U.S. college students have a significantly higher rate of admissions for alcohol problems than their non-student counterparts, federal health officials found.
A report by the U.S. Substance Abuse and Mental Health Services Administration found 46.6 percent of all substance abuse treatment admissions involving college or other post-secondary school students ages 18-24 were primarily related to alcohol disorders, versus 30.6 percent for non-college students in the same age bracket.
"This report confirms the pervasive and potentially devastating role that alcohol plays on far too many college campuses," Pamela S. Hyde, administrator of SAMHSA, said in a statement. "Other of our studies have shown that one-in-four full-time college students have experienced past year alcohol abuse or dependence."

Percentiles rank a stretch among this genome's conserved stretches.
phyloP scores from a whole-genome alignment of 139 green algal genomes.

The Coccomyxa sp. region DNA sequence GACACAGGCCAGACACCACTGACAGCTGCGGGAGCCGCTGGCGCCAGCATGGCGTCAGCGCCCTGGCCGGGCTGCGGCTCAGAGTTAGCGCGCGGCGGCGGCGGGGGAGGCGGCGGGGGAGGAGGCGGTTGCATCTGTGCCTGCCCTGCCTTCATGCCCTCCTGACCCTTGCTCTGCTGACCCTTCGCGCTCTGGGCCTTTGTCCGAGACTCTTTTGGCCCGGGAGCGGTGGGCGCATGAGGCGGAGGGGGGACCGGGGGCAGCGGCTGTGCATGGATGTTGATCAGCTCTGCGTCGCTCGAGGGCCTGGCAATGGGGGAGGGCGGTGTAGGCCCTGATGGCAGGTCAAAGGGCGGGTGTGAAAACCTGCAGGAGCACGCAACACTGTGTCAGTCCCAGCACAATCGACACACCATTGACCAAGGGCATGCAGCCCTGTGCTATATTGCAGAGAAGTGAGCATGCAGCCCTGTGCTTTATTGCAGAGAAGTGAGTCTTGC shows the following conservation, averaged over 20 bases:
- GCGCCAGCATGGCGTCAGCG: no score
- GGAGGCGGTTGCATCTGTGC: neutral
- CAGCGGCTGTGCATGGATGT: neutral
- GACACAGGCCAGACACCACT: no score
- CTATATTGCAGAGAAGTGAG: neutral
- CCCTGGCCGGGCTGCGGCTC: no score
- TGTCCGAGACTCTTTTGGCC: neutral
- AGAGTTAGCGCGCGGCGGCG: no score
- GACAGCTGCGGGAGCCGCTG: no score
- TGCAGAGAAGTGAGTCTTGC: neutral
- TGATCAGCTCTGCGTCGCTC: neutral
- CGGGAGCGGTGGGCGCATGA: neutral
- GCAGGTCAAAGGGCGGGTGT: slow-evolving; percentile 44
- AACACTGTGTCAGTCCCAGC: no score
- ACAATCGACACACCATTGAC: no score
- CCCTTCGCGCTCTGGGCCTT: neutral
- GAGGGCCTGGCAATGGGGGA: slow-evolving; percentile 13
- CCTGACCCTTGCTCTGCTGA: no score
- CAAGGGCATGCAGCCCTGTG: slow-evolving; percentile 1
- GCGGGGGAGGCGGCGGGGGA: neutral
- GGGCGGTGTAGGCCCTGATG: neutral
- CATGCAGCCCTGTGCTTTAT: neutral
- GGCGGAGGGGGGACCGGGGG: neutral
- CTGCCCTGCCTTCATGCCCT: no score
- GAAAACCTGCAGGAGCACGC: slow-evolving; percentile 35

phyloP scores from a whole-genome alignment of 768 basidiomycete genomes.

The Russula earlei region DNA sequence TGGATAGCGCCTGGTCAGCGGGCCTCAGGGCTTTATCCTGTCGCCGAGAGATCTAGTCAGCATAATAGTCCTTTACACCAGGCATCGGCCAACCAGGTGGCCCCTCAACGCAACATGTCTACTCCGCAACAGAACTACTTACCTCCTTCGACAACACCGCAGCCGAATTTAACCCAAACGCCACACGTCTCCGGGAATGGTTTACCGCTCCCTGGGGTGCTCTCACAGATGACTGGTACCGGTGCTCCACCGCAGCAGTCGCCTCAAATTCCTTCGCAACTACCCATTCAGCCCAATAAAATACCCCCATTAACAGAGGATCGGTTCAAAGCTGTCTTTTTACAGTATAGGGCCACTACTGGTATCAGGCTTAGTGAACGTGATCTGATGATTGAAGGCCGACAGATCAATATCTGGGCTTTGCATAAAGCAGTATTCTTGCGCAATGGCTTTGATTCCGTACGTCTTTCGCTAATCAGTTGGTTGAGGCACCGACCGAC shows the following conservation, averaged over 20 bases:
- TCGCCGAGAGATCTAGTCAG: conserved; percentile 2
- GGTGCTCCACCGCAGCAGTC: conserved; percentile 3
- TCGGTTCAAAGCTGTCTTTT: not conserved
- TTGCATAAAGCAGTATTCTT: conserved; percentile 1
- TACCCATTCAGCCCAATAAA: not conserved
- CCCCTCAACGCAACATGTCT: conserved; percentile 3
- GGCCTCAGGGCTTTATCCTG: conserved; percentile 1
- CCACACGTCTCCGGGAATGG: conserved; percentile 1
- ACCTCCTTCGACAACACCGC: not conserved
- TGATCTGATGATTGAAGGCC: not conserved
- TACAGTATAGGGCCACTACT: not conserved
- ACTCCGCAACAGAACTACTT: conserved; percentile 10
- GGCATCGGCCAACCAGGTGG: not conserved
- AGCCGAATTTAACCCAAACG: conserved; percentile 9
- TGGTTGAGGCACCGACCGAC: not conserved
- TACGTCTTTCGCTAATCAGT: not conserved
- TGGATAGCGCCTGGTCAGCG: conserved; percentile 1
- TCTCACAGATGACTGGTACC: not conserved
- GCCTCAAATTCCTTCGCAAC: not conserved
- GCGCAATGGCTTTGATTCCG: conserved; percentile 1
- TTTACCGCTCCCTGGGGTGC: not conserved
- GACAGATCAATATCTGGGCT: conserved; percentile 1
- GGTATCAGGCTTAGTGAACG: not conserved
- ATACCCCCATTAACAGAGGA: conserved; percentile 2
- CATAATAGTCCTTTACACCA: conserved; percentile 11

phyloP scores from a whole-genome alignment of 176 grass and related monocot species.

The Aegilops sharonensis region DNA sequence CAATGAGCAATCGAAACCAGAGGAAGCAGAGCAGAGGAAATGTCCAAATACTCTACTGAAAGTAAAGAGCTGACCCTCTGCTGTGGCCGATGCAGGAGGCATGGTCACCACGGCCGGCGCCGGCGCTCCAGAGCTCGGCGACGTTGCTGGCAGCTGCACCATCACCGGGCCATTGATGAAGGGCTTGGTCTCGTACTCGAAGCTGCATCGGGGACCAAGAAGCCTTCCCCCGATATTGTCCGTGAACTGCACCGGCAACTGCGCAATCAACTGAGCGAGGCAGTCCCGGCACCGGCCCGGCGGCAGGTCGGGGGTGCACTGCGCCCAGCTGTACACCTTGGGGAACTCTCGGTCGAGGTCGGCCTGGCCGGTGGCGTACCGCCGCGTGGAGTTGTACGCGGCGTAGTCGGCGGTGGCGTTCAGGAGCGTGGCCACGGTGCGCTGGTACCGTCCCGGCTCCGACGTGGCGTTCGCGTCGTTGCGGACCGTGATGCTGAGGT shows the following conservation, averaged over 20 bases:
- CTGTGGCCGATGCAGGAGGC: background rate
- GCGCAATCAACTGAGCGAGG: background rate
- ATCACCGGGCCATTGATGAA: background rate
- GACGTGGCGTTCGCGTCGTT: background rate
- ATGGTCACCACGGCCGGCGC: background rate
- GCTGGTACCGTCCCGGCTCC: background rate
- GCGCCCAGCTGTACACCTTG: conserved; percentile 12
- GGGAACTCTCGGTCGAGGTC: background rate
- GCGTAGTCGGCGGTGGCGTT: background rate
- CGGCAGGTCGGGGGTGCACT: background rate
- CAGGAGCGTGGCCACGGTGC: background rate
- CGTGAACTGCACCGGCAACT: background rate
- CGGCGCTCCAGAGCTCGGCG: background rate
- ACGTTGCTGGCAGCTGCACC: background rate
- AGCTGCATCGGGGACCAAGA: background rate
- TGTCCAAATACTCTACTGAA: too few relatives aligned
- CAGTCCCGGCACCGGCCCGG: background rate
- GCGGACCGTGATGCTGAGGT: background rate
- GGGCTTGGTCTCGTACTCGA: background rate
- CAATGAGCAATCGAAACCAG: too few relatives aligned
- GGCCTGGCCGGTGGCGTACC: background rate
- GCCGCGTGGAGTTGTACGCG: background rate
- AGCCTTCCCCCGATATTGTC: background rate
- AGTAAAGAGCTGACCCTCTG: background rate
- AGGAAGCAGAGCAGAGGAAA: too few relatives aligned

Students had lower rates of treatment admissions than non-students their age for other types of primary substance abuse such as:
-- Heroin, at 7.2 percent for college students versus 16.1 percent for non-students.
-- Other opiates, 8.3 percent for college students versus 10.5 percent for non-students.
-- Cocaine, 1.9 percent for college students versus 4.2 percent for non-students.
-- Methamphetamine, 1 percent for college students versus 4.4 percent for non-students.
The report was based on the agency's 2009 Treatment Episode Data Set, which collects and analyzes reports by thousands of substance abuse treatment facilities throughout the nation.